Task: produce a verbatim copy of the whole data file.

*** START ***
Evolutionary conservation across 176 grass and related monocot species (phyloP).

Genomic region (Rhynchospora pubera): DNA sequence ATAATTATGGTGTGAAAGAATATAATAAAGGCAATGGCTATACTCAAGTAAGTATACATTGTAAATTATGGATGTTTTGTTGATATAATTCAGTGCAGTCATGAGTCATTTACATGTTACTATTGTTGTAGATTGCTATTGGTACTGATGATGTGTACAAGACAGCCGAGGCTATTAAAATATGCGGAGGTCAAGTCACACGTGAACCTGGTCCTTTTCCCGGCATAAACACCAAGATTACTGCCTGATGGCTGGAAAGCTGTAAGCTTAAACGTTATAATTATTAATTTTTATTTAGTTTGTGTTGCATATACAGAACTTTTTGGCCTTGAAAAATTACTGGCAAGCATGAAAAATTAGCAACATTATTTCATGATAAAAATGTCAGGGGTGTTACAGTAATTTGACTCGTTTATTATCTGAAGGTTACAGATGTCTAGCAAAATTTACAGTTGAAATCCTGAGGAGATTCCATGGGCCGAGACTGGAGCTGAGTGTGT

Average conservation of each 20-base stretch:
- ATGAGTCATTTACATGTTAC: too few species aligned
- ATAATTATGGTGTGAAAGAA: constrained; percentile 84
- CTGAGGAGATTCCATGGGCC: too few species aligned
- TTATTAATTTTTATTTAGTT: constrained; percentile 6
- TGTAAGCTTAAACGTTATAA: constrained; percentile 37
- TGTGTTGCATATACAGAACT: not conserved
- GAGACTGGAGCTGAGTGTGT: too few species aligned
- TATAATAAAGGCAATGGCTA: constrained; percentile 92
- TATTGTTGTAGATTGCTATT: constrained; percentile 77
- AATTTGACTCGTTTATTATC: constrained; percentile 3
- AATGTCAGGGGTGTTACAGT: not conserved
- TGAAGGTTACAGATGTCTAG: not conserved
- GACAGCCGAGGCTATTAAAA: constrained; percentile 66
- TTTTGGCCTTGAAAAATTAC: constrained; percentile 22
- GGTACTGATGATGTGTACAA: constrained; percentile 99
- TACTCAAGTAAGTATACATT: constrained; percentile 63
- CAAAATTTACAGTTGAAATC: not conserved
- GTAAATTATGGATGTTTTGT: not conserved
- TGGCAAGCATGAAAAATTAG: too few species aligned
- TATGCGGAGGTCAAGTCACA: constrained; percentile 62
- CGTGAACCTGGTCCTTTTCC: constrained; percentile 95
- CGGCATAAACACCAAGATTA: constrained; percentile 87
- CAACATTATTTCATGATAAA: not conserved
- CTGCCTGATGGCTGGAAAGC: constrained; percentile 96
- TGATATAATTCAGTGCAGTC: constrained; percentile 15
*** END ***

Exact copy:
Evolutionary conservation across 176 grass and related monocot species (phyloP).

Genomic region (Rhynchospora pubera): DNA sequence ATAATTATGGTGTGAAAGAATATAATAAAGGCAATGGCTATACTCAAGTAAGTATACATTGTAAATTATGGATGTTTTGTTGATATAATTCAGTGCAGTCATGAGTCATTTACATGTTACTATTGTTGTAGATTGCTATTGGTACTGATGATGTGTACAAGACAGCCGAGGCTATTAAAATATGCGGAGGTCAAGTCACACGTGAACCTGGTCCTTTTCCCGGCATAAACACCAAGATTACTGCCTGATGGCTGGAAAGCTGTAAGCTTAAACGTTATAATTATTAATTTTTATTTAGTTTGTGTTGCATATACAGAACTTTTTGGCCTTGAAAAATTACTGGCAAGCATGAAAAATTAGCAACATTATTTCATGATAAAAATGTCAGGGGTGTTACAGTAATTTGACTCGTTTATTATCTGAAGGTTACAGATGTCTAGCAAAATTTACAGTTGAAATCCTGAGGAGATTCCATGGGCCGAGACTGGAGCTGAGTGTGT

Average conservation of each 20-base stretch:
- ATGAGTCATTTACATGTTAC: too few species aligned
- ATAATTATGGTGTGAAAGAA: constrained; percentile 84
- CTGAGGAGATTCCATGGGCC: too few species aligned
- TTATTAATTTTTATTTAGTT: constrained; percentile 6
- TGTAAGCTTAAACGTTATAA: constrained; percentile 37
- TGTGTTGCATATACAGAACT: not conserved
- GAGACTGGAGCTGAGTGTGT: too few species aligned
- TATAATAAAGGCAATGGCTA: constrained; percentile 92
- TATTGTTGTAGATTGCTATT: constrained; percentile 77
- AATTTGACTCGTTTATTATC: constrained; percentile 3
- AATGTCAGGGGTGTTACAGT: not conserved
- TGAAGGTTACAGATGTCTAG: not conserved
- GACAGCCGAGGCTATTAAAA: constrained; percentile 66
- TTTTGGCCTTGAAAAATTAC: constrained; percentile 22
- GGTACTGATGATGTGTACAA: constrained; percentile 99
- TACTCAAGTAAGTATACATT: constrained; percentile 63
- CAAAATTTACAGTTGAAATC: not conserved
- GTAAATTATGGATGTTTTGT: not conserved
- TGGCAAGCATGAAAAATTAG: too few species aligned
- TATGCGGAGGTCAAGTCACA: constrained; percentile 62
- CGTGAACCTGGTCCTTTTCC: constrained; percentile 95
- CGGCATAAACACCAAGATTA: constrained; percentile 87
- CAACATTATTTCATGATAAA: not conserved
- CTGCCTGATGGCTGGAAAGC: constrained; percentile 96
- TGATATAATTCAGTGCAGTC: constrained; percentile 15